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| | |-+  Nile treaty talks start
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Author Topic: Nile treaty talks start  (Read 5620 times)
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« on: June 03, 2004, 09:40:05 AM »

Nile treaty talks start

Experts from African countries that share the Nile River’s waters began another round of talks on Monday intended to help draw up a new agreement on how the vast resource is utilized.

Ten African countries began negotiating how best to replace the 75-year-old Nile Basin Treaty last December because of tensions between the nations over the use of the river.

The treaty was signed in 1929 by Egypt and Britain on behalf of its colonies and it bars nine African nations from using the river in a way that would reduce the volume of water reaching Egypt.

At the time the treaty was signed, Egypt was Britain’s key source of cotton, which depends on irrigation from the Nile, the world’s longest river.

"These people (the experts) will advise their respective ministers on the future equitable use of the Nile waters," said Meraji Msuya, head of the Nile Basin Initiative, which is headquartered in the Ugandan town of Entebbe, 40 kilometers (25 miles) south of Kampala.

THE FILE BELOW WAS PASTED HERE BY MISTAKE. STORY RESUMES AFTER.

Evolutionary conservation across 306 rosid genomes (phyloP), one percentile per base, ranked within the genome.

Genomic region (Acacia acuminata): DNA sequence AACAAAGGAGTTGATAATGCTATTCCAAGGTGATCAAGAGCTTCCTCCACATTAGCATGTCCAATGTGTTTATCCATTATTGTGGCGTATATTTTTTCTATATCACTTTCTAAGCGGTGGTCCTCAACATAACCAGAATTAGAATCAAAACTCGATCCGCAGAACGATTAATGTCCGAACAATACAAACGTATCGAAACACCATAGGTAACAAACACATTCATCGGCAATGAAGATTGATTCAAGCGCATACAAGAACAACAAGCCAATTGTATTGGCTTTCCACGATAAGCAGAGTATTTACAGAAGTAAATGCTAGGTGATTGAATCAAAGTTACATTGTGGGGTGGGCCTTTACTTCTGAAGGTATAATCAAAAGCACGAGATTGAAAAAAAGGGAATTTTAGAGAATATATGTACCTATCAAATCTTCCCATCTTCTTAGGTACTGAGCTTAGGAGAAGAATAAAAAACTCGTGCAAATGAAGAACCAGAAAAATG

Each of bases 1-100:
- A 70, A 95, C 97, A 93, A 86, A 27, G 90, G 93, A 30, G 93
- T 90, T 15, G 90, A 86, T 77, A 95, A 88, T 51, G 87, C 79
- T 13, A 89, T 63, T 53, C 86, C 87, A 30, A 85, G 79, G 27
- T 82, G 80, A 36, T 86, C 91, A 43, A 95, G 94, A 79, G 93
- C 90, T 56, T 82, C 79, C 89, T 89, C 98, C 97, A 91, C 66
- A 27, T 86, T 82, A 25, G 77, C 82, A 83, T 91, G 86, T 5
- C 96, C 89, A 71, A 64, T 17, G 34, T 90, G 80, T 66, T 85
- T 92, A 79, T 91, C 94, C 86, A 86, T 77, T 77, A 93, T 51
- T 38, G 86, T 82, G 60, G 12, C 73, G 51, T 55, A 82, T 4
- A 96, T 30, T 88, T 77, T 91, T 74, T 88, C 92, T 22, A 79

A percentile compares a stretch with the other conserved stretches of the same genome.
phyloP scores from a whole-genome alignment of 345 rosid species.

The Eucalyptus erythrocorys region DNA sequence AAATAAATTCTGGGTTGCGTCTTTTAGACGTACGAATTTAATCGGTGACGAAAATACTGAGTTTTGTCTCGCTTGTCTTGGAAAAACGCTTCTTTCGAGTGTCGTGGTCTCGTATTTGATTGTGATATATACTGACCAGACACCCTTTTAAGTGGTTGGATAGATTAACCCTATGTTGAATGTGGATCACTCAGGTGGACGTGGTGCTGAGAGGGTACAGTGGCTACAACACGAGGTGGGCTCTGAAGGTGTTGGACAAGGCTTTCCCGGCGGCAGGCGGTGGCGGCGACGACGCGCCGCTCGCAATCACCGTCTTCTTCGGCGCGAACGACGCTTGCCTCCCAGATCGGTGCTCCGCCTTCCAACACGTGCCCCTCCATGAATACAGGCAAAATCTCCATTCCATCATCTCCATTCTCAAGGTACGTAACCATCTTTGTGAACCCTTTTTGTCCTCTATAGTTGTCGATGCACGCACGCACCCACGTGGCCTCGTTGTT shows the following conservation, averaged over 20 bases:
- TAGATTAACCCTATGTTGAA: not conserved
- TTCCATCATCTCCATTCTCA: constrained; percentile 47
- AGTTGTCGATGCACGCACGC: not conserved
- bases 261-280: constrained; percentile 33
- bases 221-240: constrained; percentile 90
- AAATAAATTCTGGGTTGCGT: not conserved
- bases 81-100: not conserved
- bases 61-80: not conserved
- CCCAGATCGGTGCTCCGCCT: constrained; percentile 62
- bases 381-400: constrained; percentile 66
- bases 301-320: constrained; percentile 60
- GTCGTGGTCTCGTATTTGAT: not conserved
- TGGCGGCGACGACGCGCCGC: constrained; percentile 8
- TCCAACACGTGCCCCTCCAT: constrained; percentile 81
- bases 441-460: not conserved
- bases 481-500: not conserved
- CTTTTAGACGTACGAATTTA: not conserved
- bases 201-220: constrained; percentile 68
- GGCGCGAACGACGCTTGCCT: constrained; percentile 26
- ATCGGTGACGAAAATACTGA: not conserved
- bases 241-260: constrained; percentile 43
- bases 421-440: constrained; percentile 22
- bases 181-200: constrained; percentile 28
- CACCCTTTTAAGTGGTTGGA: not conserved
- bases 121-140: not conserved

"They will come out with new recommendations, a new legal framework." The 10 Nile Basin countries — Burundi, Congo, Egypt, Eritrea, Ethiopia, Kenya, Rwanda, Sudan, Tanzania and Uganda— surround the fabled 6,700-kilometer (4163-miles) river and the streams and lakes from which it springs.

The White Nile, which begins at Lake Victoria, is joined in the Sudanese capital, Khartoum, by the Blue Nile, which draws water from the highlands of western Ethiopia. The combined river flows through northern Sudan and Egypt until it empties into the Mediterranean Sea.

Tanzania has not recognized the Nile Basin Treaty since independence from Britain in 1962. In recent years, Kenyan lawmakers have called on their government to re-negotiate the agreement.

Experts have warned that Africa could face water wars in future if the continent’s rivers aren’t properly shared.

All the Nile Basin countries are poor nations, and the river and its sources provide vital resources for irrigation, fishing and power. The basin serves about 300 million people. —Reuters



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